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How to write your vocation story for us

How to write your vocation story for us

If you are a Catholic woman and you feel you have a priestly vocation, we would be grateful if you were to write something of your story for the website.

John Wijngaards, who manages www.womenpriests.org has asked me, as a woman who is herself living with this sense of vocation, to take responsibility for co-ordinating this area. A great part of the website deals with the academic arguments, and rightly so. It is important, however, that a voice is given to those women who believe that the ordained ministry is the one God is calling them to in the present time.

I have been aware in my own life of how difficult it is, first of all to discern this calling, and then to go about making it known to others. That is why John and I have decided to include, alongside the testimonies, a section which will look at the realities involved in answering this call. We would like to be supportive to women who are in the position of feeling themselves called. Have a good look at the ‘vocation support’ documents in this section.

Why to write your story

It is important for people in the Church, both the leaders and the ordinary faithful, to become aware of the fact that so many Catholic women are called by God to the priesthood, as men are. How will the Church wake up, if we do not speak out?

From my own experience I know it is not easy to write about ourselves. I did not find it at all easy to write my story (see it here) because there is a sense in which it made me feel very exposed. It is impossible to know who will end up reading the story - my bishop, the Vatican Curia, old school friends, etc. etc! The potential audience who might dip in or stumble across it is potentially more varied than in a published book. Also, people tend to skim-read website material (I know I do this myself), so the story needs to be broken up and told in an eye-catching way.

I decided to put my full name to my testimony although I found this very scary. I have always tried, however, to be open about my vocation so this will not be news to most of the people who know me and I will have to trust to God to influence the hearts and minds of those who don’t to give me a fair hearing. John and I realise that for other people at this time it may be better to remain anonymous and this will be okay. No details will be given out to anyone apart from what you authorise us to put on the website. Personally, I feel the time has come when we need to speak out about what God has done in us and for us. If we let our fears about possible consequences rule us then nothing will change. As Soline Vatinel, the founder of BASIC (Brothers and Sisters in Christ, the Irish campaign group for women’s ordination) said to me once, if the apostles had waited until it safe then they would never have gone out.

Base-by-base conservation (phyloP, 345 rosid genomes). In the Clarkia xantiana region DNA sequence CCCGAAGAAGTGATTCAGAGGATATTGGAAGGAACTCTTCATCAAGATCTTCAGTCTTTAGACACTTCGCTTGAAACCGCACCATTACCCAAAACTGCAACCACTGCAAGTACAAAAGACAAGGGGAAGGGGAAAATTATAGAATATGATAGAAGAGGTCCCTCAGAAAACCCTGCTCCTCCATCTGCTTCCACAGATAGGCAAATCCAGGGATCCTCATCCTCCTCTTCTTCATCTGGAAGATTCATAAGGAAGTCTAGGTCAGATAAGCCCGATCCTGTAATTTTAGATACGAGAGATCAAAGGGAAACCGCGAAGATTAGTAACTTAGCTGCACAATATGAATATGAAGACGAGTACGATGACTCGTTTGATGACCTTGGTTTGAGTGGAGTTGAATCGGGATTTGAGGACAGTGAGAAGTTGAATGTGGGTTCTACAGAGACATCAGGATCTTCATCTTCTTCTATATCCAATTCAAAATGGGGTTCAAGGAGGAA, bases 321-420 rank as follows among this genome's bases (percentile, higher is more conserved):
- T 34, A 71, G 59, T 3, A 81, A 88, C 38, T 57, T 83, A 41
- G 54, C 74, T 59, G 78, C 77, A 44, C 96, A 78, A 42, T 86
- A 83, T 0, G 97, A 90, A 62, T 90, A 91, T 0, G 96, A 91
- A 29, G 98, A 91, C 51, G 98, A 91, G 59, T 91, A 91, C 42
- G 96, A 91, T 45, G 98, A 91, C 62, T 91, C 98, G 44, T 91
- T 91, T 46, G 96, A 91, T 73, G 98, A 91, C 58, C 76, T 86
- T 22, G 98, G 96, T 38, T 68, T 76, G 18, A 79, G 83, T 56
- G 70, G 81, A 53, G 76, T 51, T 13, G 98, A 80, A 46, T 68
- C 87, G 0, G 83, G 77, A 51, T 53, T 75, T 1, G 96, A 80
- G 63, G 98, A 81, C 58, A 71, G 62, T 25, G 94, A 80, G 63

In asking for stories, we are looking for women who have recognised their sense of calling to ordained ministry for some time and who have already had opportunity to talk it through with people who are close to them, family and friends, and as far as this has been possible, other people in Church ministry, a priest, bishop, spiritual director or supportive network. It is important, first of all, that any woman who takes this step of publicly telling her story feels that she is well grounded in her own life and ministry.

Putting one’s story on the Internet is a big decision to make and it will be important to pray it through carefully before beginning to write.

Format for the Testimonies

We are asking if you would be willing to write between 1,000-2,000 words. Use short sections with interesting headings. John or I may have to edit material and would be happy to add these. We will send you a copy of what will finally be put on the web. At any future date you would be free to change, update or remove any material by contacting John or myself.

The following points to include are a guide to get you thinking. You don’t have to follow the questions exactly but do try and have a go at addressing the issues they raise:

Points to include:

1. Some biographical details

2. How did I get the idea to become a priest?

3. Why do I want to enter the ministry?

4. What difference will ordination make?

5. What is my vision of ministry? What vision of the future do I have for the Church in which I want to work?

6. What difficulties are involved for me personally and what am I doing about it?

7. Why do I think this is of God?

If, at this stage, you do not feel that it is right for you to write your story, but you are still interested in being in touch, that is absolutely fine. Feel free to write to me all the same. Your story can always be added at a later date if it becomes the case that you feel ready.

Please get in touch with the webmaster if you need any further information or you would like to talk about your story.

Colette Joyce

Overview Signs of a Vocation A woman's journey Steps to take Answering critics Writing your story
Six options for Catholic women who feel called to the priesthood?

Wijngaards Institute for Catholic ResearchThis website is maintained by the Wijngaards Institute for Catholic Research.

The Institute is known for issuing academic reports and statements on relevant issues in the Church. These have included scholars' declarations on the need of collegiality in the exercise of church authority, on the ethics of using contraceptives in marriage and the urgency of re-instating the sacramental diaconate of women.

Visit also our websites:Women Deacons, The Body is Sacred and Mystery and Beyond.

You are welcome to use our material. However: maintaining this site costs money. We are a Charity and work mainly with volunteers, but we find it difficult to pay our overheads.


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